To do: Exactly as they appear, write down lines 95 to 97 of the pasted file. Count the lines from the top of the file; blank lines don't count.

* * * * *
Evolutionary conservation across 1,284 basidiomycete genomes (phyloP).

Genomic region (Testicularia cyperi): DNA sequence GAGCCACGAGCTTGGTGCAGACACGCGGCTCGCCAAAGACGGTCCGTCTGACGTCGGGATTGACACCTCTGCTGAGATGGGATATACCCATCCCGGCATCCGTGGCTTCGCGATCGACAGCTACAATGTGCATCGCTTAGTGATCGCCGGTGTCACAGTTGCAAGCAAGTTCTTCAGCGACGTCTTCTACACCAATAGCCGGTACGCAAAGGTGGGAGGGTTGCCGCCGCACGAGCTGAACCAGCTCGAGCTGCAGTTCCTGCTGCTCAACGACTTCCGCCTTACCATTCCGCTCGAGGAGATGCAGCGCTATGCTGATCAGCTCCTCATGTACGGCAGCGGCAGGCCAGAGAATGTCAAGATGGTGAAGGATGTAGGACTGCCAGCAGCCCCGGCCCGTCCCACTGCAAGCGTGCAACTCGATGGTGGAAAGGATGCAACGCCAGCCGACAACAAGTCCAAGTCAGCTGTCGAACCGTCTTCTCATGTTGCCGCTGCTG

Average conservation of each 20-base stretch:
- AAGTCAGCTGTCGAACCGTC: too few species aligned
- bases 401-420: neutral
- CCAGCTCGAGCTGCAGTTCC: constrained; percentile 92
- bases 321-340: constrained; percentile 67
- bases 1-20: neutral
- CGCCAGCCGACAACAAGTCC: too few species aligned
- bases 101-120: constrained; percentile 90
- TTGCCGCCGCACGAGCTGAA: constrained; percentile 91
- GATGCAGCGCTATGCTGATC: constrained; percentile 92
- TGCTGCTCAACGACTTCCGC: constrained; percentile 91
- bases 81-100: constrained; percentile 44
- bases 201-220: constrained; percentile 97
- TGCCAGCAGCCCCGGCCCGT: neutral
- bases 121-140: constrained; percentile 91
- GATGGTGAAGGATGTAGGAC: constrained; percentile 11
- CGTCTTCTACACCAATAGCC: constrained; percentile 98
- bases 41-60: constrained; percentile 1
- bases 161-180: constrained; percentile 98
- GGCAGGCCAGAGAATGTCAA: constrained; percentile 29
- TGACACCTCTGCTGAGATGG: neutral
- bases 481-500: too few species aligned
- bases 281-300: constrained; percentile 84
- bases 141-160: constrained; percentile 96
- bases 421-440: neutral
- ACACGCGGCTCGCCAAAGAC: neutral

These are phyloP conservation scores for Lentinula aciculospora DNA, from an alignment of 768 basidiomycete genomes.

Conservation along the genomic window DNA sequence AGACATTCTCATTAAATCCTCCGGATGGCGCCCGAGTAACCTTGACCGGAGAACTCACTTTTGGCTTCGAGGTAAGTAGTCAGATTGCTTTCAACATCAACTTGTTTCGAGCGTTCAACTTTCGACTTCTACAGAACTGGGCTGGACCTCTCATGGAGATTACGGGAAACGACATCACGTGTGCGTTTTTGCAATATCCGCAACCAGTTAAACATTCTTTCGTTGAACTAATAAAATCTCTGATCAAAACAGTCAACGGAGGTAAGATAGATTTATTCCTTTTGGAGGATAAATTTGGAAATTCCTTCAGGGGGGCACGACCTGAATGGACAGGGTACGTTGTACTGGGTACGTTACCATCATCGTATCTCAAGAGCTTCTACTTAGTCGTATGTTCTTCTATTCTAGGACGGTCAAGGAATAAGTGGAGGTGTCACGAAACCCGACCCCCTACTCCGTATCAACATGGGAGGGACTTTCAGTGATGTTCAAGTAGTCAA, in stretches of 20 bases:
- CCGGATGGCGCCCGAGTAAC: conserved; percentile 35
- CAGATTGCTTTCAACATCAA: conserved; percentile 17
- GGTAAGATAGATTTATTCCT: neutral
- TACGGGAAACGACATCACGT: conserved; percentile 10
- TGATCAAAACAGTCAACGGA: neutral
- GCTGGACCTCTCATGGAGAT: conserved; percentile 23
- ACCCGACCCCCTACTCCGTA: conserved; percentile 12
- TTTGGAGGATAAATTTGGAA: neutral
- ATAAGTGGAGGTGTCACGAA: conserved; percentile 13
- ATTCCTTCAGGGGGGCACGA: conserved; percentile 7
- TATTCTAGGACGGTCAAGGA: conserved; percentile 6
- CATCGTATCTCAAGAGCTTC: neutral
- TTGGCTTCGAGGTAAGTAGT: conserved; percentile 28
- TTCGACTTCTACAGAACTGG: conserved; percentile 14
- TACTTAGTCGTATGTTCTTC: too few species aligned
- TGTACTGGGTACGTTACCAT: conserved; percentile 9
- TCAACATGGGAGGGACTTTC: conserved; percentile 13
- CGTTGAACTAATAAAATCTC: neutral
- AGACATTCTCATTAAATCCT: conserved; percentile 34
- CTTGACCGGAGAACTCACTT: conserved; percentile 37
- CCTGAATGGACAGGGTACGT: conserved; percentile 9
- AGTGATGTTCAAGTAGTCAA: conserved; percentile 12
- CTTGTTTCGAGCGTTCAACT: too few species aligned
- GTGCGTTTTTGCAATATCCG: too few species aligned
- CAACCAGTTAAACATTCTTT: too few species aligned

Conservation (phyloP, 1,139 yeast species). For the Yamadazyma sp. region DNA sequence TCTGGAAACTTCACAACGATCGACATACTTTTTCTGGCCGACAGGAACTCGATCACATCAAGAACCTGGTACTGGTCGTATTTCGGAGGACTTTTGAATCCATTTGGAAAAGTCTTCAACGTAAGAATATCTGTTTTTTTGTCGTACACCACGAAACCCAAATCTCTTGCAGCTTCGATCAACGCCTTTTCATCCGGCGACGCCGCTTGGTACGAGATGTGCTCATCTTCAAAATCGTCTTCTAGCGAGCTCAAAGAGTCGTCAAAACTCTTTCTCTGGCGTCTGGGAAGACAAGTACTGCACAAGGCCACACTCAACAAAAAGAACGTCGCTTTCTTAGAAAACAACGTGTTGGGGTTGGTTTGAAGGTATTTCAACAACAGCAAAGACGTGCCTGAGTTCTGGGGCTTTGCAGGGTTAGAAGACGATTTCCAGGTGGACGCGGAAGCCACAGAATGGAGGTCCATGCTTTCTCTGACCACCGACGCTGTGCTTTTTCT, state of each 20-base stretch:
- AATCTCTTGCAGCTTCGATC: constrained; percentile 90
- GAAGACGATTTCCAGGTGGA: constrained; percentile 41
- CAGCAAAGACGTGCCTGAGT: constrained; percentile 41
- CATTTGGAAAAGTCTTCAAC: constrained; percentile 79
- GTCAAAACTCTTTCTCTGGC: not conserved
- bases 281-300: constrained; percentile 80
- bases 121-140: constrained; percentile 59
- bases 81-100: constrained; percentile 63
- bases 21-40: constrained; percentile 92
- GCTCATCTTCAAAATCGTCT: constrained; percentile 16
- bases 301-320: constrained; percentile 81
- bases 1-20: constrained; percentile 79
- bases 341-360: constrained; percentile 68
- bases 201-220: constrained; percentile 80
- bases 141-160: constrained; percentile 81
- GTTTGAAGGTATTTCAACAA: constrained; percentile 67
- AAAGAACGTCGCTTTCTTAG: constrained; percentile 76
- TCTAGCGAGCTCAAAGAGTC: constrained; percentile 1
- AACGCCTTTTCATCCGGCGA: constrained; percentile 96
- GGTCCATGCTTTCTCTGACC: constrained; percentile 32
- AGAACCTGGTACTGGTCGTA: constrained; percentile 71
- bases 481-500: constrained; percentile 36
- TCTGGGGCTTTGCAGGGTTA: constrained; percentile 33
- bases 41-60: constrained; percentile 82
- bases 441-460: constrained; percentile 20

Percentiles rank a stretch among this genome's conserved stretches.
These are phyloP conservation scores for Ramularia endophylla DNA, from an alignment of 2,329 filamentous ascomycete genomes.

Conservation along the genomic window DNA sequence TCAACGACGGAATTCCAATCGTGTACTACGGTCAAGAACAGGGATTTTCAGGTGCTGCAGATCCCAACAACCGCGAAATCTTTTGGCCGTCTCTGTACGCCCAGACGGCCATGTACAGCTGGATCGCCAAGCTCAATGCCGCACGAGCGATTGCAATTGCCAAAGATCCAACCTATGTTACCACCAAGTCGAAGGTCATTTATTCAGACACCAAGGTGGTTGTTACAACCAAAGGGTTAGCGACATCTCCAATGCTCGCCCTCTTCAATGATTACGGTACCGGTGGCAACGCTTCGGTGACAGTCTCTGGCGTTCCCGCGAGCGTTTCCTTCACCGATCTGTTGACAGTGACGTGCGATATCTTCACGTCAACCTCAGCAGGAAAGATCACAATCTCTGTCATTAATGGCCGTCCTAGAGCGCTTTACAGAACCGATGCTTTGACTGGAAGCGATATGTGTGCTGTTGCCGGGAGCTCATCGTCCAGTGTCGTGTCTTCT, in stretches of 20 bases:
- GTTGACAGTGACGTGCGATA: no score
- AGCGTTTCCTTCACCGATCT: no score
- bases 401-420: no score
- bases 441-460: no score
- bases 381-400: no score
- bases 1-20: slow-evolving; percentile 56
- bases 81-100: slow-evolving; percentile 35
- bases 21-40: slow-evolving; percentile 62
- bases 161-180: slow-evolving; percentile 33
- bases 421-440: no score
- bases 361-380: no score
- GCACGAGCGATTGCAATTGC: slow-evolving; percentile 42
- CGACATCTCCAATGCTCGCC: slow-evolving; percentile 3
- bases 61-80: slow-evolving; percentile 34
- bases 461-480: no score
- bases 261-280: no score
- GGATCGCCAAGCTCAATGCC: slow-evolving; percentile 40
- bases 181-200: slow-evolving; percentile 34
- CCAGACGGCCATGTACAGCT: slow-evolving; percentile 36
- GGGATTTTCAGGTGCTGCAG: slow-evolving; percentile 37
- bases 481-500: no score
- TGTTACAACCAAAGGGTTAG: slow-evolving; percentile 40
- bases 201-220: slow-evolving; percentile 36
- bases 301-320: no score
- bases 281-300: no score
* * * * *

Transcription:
- bases 361-380: no score
- GCACGAGCGATTGCAATTGC: slow-evolving; percentile 42
- CGACATCTCCAATGCTCGCC: slow-evolving; percentile 3